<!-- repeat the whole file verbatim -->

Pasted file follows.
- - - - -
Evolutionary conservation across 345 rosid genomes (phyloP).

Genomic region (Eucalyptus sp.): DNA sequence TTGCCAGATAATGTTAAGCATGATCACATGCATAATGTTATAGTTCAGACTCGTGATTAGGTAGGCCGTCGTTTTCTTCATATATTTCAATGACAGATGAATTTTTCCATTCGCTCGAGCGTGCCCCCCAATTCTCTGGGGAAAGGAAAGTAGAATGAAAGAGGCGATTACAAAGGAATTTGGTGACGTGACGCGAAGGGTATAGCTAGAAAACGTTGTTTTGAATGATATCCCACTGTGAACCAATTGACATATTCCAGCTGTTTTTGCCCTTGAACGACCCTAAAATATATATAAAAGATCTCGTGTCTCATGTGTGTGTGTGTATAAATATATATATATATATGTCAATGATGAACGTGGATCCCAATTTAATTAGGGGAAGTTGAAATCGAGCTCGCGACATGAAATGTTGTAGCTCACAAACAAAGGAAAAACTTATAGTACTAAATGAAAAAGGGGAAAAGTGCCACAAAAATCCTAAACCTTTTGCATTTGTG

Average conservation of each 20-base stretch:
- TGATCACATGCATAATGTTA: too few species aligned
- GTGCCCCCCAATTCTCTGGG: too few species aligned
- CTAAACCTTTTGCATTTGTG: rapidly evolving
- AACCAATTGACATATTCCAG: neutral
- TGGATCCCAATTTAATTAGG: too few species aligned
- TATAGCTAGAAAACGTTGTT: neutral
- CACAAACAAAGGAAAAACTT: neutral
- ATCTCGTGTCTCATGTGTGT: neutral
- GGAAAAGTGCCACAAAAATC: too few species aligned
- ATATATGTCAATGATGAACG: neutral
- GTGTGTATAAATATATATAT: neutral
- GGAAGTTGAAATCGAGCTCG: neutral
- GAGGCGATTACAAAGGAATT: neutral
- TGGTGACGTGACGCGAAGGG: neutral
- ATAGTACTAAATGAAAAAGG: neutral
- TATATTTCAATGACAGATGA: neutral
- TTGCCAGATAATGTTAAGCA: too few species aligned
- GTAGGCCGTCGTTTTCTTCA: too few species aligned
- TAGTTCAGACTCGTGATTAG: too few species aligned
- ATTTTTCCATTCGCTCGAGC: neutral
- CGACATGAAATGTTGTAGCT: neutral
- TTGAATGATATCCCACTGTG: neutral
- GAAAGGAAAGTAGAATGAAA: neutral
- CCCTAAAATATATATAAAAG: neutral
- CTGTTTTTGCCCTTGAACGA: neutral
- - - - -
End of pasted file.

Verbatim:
Evolutionary conservation across 345 rosid genomes (phyloP).

Genomic region (Eucalyptus sp.): DNA sequence TTGCCAGATAATGTTAAGCATGATCACATGCATAATGTTATAGTTCAGACTCGTGATTAGGTAGGCCGTCGTTTTCTTCATATATTTCAATGACAGATGAATTTTTCCATTCGCTCGAGCGTGCCCCCCAATTCTCTGGGGAAAGGAAAGTAGAATGAAAGAGGCGATTACAAAGGAATTTGGTGACGTGACGCGAAGGGTATAGCTAGAAAACGTTGTTTTGAATGATATCCCACTGTGAACCAATTGACATATTCCAGCTGTTTTTGCCCTTGAACGACCCTAAAATATATATAAAAGATCTCGTGTCTCATGTGTGTGTGTGTATAAATATATATATATATATGTCAATGATGAACGTGGATCCCAATTTAATTAGGGGAAGTTGAAATCGAGCTCGCGACATGAAATGTTGTAGCTCACAAACAAAGGAAAAACTTATAGTACTAAATGAAAAAGGGGAAAAGTGCCACAAAAATCCTAAACCTTTTGCATTTGTG

Average conservation of each 20-base stretch:
- TGATCACATGCATAATGTTA: too few species aligned
- GTGCCCCCCAATTCTCTGGG: too few species aligned
- CTAAACCTTTTGCATTTGTG: rapidly evolving
- AACCAATTGACATATTCCAG: neutral
- TGGATCCCAATTTAATTAGG: too few species aligned
- TATAGCTAGAAAACGTTGTT: neutral
- CACAAACAAAGGAAAAACTT: neutral
- ATCTCGTGTCTCATGTGTGT: neutral
- GGAAAAGTGCCACAAAAATC: too few species aligned
- ATATATGTCAATGATGAACG: neutral
- GTGTGTATAAATATATATAT: neutral
- GGAAGTTGAAATCGAGCTCG: neutral
- GAGGCGATTACAAAGGAATT: neutral
- TGGTGACGTGACGCGAAGGG: neutral
- ATAGTACTAAATGAAAAAGG: neutral
- TATATTTCAATGACAGATGA: neutral
- TTGCCAGATAATGTTAAGCA: too few species aligned
- GTAGGCCGTCGTTTTCTTCA: too few species aligned
- TAGTTCAGACTCGTGATTAG: too few species aligned
- ATTTTTCCATTCGCTCGAGC: neutral
- CGACATGAAATGTTGTAGCT: neutral
- TTGAATGATATCCCACTGTG: neutral
- GAAAGGAAAGTAGAATGAAA: neutral
- CCCTAAAATATATATAAAAG: neutral
- CTGTTTTTGCCCTTGAACGA: neutral